The study was approved by the institutional review board and written informed consent was obtained from all participants or their authorized representatives. A cohort of 10 critically ill patients with acute renal failure requiring CVVH was studied. Patients were excluded if they fulfilled one of the following criteria: treatment with coumarins or platelet aggregation inhibitors within one week prior to starting CVVH; unfractionated heparin within 12 hours prior to starting CVVH or low molecular weight heparin within 48 hours prior to starting CVVH; treatment with extracorporeal techniques within 48 hours prior to starting CVVH; or discontinuation of CVVH for any reason other than clotting of the circuit (for example, transfer for a computed tomography scan).

Continuous venovenous hemofiltration

Vascular access was obtained by insertion of a 14 F double-lumen catheter (Duo-Flow 400 XL; Medcomp, Harleysville, PA, USA) into a large vein (femoral, subclavian or internal jugular vein). Hemofiltration was performed with computer-controlled, fully automated hemofiltration machines (Diapact; Braun AG, Melsungen, Germany). A 1.9 m2 cellulose triacetate hollow-fiber membrane with a sieving coefficient for β2-microglobulin of approximately 0.82 was used (CT190G; Baxter, McGaw Park, IL, USA). The blood flow rate was 150 ml/minute and warmed substitution fluid was added in predilution mode at a flow rate of 2 l/hour. The hemofiltration run continued until the extracorporeal circuit clotted. No anticoagulant was used during CVVH, and neither was the extracorporeal circuit primed with any anticoagulant.

Blood collection

Blood was drawn from the venous limb of the hemofiltration catheter before starting hemofiltration, and at 5, 15 and 30 minutes and at 1, 2, 3 and 6 hours after commencement of CVVH. For the determination of contact activation 4.8 ml blood was collected in siliconized vacutainer tubes, to which 0.2 ml of a mixture of ethylenediamine tetraacetic acid (0.25 M), benzamidine (0.25 M) and soybean–trypsin inhibitor (0.25%) was added to prevent in vitro contact activation and clotting. All other blood samples were collected in citrated vacutainer tubes. Plasma was prepared by centrifugation of blood twice at 2500 × g for 20 minutes at 16°C, followed by storage at -80°C until assays were performed.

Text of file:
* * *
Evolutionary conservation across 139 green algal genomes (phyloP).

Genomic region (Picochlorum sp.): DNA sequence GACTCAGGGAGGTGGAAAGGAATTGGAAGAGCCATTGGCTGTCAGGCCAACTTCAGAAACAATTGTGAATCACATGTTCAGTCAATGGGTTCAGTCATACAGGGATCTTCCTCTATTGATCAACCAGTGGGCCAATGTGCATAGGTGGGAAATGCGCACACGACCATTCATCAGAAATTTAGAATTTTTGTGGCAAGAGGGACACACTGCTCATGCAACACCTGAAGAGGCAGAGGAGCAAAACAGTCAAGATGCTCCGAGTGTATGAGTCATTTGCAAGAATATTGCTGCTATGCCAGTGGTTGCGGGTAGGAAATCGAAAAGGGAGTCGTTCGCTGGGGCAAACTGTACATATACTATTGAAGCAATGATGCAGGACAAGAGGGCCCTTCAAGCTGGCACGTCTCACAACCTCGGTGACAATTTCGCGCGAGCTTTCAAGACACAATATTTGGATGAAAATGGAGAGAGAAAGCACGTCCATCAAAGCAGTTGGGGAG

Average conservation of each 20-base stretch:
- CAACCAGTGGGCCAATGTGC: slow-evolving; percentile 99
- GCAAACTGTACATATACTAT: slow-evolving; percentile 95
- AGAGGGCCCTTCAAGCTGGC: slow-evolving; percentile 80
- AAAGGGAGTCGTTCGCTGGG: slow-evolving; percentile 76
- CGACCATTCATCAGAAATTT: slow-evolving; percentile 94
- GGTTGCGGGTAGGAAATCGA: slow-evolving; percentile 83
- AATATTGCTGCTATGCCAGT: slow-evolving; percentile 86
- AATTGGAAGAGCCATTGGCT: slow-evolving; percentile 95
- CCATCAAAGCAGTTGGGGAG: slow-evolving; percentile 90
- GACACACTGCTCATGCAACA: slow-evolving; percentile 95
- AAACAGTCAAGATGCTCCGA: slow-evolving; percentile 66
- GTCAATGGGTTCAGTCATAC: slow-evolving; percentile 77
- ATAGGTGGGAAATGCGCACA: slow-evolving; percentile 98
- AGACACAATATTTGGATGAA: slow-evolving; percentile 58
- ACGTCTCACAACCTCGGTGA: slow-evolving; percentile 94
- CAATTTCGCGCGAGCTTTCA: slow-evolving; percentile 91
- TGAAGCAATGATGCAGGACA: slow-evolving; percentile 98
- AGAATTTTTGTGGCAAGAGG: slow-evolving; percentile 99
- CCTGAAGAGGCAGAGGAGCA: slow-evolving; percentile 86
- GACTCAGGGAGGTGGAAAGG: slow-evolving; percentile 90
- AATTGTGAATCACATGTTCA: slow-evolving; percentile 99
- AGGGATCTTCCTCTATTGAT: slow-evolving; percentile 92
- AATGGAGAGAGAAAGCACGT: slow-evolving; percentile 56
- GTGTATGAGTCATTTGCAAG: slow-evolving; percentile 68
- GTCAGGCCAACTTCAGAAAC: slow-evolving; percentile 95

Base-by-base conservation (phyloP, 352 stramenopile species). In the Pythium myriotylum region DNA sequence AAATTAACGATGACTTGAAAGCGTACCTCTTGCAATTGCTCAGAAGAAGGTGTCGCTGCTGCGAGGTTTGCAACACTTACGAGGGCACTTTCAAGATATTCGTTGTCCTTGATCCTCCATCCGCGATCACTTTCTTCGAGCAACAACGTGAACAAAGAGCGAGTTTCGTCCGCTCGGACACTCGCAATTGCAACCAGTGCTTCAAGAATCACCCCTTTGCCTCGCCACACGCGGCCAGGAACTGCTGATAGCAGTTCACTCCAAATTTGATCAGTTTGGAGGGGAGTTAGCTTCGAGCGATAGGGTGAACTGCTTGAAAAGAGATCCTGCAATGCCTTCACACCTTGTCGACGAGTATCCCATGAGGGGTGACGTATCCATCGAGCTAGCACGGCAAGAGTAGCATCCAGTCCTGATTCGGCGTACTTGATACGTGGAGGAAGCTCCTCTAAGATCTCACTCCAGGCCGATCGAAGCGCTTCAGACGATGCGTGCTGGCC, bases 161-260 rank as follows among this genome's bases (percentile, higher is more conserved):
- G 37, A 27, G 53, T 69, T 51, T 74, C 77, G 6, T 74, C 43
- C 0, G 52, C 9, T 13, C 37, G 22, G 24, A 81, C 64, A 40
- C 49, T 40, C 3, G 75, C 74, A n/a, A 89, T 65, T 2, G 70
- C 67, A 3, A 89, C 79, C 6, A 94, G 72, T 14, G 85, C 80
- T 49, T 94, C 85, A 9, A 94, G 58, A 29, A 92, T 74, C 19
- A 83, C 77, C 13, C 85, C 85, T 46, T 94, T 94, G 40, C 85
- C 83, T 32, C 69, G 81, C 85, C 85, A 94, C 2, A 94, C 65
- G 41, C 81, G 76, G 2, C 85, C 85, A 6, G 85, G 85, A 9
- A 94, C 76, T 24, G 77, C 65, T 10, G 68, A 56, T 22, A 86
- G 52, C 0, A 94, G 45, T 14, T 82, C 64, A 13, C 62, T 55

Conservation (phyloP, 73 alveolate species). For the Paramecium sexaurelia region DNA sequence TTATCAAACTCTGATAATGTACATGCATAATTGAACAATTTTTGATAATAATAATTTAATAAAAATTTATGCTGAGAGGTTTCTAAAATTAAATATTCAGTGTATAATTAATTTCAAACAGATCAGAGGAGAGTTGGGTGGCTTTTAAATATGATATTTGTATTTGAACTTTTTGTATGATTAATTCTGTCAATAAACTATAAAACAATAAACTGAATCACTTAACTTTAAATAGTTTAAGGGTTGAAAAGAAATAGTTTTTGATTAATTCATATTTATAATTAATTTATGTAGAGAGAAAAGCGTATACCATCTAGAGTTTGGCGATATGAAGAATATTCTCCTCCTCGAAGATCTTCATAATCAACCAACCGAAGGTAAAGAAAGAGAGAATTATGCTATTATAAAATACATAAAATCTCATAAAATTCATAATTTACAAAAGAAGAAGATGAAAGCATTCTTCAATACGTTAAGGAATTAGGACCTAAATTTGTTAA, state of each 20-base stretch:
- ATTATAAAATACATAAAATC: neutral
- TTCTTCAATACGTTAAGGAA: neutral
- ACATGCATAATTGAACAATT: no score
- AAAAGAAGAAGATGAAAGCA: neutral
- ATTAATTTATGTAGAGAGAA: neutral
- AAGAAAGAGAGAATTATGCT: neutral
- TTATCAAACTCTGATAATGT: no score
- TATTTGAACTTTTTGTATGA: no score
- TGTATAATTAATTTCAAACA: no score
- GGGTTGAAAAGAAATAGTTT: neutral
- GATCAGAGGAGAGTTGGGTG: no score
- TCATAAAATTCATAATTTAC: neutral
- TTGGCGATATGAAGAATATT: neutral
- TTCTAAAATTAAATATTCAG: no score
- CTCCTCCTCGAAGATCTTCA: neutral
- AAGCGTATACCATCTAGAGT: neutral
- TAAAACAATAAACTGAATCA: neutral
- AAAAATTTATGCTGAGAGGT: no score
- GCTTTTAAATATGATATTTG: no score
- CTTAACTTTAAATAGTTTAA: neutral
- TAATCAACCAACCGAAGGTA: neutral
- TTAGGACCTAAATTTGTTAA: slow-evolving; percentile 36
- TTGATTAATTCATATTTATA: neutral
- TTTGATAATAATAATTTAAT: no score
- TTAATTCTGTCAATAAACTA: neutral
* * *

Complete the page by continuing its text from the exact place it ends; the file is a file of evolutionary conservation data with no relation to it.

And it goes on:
Assays

The plasma concentrations of prothrombin fragment F1+2 (F1+2) were measured by ELISA (Dade Behring, Marburg, Germany). Soluble tissue factor was also determined by ELISA (American Diagnostica, Greenwich, CT, USA). The plasma concentration of FVIIa was determined on a Behring Coagulation System (Dade Behring) with the StaClot VIIa-rTF method from Diagnostica Stago (Asnières-sur-Seine, France). The tissue factor pathway inhibitor (TFPI) activity was measured on the Behring Coagulation System (Dade Behring) as described by Sandset and colleagues [9]. Kallikrein–C1-inhibitor and activated factor XII (FXIIa)–C1-inhibitor complexes were measured as described by Nuijens and colleagues [10]. Tissue-type plasminogen activator (t-PA) antigen and plasminogen activator inhibitor type I antigen were assayed by ELISA (Innotest PAI-1; Hyphen BioMed, Andrésy, France). Antithrombin activity was determined with Berichrom Antithrombin (Dade Behring) on a Behring Coagulation System (Dade Behring). Plasmin–antiplasmin (PAP) complexes were determined with a PAP micro ELISA kit (DRG, Berlin, Germany). Protein C was determined using the Coamatic protein C activity kit from Chromogenix (Mölndal, Sweden).

Statistical analysis

Values are presented as the median (range). We used the Mann-Whitney U test to analyze the difference between baseline variables, and we used linear mixed models to evaluate the difference over time between groups. Data were analyzed using the Statistical Package for the Social Sciences for Windows (version 11.0; SPSS, Chicago IL, USA). P < 0.05 was considered significant. Hemofilter survival times were compared using the Kaplan–Meier method and the log-rank test (GraphPad Prism 4.0; GraphPad software Inc., San Diego CA, USA).

Results

Baseline characteristics

The baseline characteristics of the 10 enrolled patients are presented in Table 1.
Table 1

Patient characteristics

Patient number

Age (years)

Gender

Diagnosis

APACHE II scorea

Cause of acute renal failure

Type of acute renal failure

Ureab (mmol/l)

Creatinineb (μmol/l)

Duration of the CVVH circuit studied (hours)

Filter lifespan (hours)

Outcome

Group A

   1

44

Male

Subarachnoidal hemorrhage

29

Nonseptic

Anuric

21.8

432

3

4.3

Died

   2

52

Male

Lung cancer and pneumonia

10

Septic

Oliguric

35

148

1

1.0

Died

   8

68

Female

Thoracic aortic prosthesis

15

Nonseptic

Nonoliguric

37

415

6

22.5

Survived

   9

64

Male

Ruptured abdominal aortic aneurysm

14

Nonseptic

Nonoliguric

46

379

1

1.5

Survived

Group B

   3

65

Male

Ruptured abdominal aortic aneurysm

28

Nonseptic

Anuric

14.2

210

6

10.5

Survived

   4

48

Male

Streptococcal sepsis

23

Septic

Oliguric

19.3

367

6

7.7

Survived

   5

75

Male

Myocardial infarction

23

Nonseptic

Anuric

11.1

259

6

11.7

Died

   6

65

Male

Bowel ischemia

18

Septic

Oliguric

33.8

368

6

7.0

Died

   7

67

Male

Non-Hodgkin lymphoma

24

Nonseptic

Nonoliguric

44.8

392

6

31.0

Died

   10

75

Male

Peritonitis

23

Septic

Oliguric

23.9

177

3

4.8

Died

Group A, patients with increased thrombin generation; group B, patients without increased thrombin generation. aAPACHE II score, acute physiology and chronic health evaluation II score at intensive care unit admission [26]. bBefore continuous venovenous hemofiltration (CVVH).

Thrombin generation and clotting of the circuit